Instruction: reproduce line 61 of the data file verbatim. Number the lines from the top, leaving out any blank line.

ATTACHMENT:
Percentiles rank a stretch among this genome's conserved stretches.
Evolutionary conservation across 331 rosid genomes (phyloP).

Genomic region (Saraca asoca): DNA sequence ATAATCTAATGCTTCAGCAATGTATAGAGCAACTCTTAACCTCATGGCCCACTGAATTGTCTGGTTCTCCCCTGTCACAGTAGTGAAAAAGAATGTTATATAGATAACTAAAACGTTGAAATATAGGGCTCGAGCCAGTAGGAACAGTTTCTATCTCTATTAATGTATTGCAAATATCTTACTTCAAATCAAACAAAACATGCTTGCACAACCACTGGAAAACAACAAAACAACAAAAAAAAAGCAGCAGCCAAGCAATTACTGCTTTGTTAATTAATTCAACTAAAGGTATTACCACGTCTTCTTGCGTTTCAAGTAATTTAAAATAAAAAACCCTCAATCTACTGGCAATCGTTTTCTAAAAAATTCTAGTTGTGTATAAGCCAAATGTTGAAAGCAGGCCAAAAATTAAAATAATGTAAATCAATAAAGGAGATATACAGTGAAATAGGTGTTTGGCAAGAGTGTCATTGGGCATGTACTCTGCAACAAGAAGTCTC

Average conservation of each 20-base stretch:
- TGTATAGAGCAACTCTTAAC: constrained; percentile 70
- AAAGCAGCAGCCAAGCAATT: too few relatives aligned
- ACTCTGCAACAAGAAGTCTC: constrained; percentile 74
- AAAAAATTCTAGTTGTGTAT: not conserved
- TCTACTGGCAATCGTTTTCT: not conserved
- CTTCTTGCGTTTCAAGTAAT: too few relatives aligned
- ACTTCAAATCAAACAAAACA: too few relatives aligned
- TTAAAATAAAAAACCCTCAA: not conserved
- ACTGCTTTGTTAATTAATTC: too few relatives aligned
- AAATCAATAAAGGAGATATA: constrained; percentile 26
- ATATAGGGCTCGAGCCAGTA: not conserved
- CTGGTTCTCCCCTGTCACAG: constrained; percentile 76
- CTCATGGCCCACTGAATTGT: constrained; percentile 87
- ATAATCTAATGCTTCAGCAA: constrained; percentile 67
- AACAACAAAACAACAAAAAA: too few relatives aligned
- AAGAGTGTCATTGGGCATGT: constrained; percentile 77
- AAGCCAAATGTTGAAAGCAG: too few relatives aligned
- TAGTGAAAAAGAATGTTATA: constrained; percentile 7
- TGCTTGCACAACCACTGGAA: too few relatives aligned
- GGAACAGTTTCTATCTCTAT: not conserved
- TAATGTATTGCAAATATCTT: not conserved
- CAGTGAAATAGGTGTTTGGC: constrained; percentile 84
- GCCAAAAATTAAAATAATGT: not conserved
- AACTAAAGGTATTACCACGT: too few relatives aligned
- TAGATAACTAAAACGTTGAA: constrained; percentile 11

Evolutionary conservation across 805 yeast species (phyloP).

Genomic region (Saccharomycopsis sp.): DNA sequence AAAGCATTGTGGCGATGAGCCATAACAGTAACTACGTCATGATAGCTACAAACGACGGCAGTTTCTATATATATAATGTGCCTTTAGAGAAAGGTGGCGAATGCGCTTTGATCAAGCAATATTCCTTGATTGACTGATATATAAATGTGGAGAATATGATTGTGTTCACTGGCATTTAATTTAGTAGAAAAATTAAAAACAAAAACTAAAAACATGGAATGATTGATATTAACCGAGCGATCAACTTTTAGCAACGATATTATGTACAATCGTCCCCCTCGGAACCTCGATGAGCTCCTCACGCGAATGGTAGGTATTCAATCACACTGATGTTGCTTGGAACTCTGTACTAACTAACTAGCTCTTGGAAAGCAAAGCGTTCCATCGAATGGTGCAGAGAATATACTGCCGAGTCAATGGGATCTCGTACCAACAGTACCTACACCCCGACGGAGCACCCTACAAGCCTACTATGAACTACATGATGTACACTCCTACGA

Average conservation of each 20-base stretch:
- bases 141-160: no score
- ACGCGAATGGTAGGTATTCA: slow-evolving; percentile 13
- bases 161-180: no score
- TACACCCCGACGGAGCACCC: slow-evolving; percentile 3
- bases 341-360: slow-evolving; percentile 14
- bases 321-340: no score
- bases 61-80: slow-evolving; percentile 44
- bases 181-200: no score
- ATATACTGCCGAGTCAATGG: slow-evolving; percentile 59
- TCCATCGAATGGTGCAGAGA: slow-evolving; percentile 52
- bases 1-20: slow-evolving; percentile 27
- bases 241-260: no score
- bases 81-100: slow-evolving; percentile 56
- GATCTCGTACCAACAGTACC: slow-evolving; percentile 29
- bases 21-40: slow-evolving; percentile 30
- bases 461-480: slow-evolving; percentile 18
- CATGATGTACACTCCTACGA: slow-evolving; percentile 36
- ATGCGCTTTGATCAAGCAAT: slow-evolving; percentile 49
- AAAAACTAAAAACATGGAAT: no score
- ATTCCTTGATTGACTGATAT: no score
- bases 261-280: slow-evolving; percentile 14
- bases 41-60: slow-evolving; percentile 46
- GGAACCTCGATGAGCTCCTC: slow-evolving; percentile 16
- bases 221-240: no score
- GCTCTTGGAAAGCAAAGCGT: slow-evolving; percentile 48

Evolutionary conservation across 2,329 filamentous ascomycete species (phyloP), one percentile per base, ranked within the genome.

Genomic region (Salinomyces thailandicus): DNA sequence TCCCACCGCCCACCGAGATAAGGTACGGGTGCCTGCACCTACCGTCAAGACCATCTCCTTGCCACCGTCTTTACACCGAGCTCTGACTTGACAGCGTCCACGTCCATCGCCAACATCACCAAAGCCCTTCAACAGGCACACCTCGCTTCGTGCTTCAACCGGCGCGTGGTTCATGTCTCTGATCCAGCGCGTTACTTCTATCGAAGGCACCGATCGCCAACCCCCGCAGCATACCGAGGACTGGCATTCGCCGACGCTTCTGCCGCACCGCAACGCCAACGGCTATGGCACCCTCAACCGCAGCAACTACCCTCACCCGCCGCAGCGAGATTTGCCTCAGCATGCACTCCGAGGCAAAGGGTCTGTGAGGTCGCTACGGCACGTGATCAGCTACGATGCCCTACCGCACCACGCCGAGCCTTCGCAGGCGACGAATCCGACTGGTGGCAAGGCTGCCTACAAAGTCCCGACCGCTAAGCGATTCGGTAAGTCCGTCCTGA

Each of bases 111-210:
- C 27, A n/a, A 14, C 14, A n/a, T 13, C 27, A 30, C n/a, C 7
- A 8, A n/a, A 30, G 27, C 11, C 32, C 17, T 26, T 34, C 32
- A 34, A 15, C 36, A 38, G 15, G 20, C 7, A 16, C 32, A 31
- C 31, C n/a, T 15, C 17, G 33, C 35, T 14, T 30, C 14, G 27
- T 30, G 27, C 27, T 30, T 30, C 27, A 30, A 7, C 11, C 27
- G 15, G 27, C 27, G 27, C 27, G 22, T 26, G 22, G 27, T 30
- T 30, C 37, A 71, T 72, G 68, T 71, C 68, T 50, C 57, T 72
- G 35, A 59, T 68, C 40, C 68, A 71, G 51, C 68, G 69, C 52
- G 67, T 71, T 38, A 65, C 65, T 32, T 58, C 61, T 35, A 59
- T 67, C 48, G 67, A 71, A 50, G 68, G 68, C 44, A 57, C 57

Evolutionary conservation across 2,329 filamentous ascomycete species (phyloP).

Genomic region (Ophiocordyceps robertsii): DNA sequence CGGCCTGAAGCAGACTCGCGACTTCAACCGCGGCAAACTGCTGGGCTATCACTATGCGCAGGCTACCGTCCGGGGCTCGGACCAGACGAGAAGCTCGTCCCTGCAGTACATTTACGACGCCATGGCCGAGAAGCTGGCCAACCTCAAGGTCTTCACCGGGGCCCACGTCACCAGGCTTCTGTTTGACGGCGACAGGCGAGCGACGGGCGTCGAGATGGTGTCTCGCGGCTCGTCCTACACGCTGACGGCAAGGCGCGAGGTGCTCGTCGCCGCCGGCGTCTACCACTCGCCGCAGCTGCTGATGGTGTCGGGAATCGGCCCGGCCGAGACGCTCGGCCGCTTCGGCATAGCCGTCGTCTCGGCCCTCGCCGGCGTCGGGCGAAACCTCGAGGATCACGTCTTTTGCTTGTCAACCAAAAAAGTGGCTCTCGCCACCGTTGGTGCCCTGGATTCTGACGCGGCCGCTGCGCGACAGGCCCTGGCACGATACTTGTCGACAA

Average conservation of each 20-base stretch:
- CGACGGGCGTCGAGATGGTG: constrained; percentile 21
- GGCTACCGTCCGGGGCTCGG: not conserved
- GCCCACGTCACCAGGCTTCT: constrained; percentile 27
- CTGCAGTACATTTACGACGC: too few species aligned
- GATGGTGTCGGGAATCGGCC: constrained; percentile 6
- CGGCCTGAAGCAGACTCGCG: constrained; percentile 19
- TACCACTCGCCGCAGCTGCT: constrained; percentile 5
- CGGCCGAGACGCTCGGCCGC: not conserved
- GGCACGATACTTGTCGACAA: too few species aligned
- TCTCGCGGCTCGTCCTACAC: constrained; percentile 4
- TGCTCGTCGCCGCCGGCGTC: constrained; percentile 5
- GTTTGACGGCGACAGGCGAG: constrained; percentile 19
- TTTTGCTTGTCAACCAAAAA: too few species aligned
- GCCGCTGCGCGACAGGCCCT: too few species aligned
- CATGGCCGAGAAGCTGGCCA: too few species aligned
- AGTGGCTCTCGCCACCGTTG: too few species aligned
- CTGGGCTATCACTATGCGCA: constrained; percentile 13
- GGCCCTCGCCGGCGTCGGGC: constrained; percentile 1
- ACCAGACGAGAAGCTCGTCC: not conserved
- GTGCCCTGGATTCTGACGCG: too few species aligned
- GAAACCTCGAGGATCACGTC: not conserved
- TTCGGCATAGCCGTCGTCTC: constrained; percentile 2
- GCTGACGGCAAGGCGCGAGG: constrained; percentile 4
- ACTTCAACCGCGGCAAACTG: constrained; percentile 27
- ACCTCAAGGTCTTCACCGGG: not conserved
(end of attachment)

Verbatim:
- C 27, A n/a, A 14, C 14, A n/a, T 13, C 27, A 30, C n/a, C 7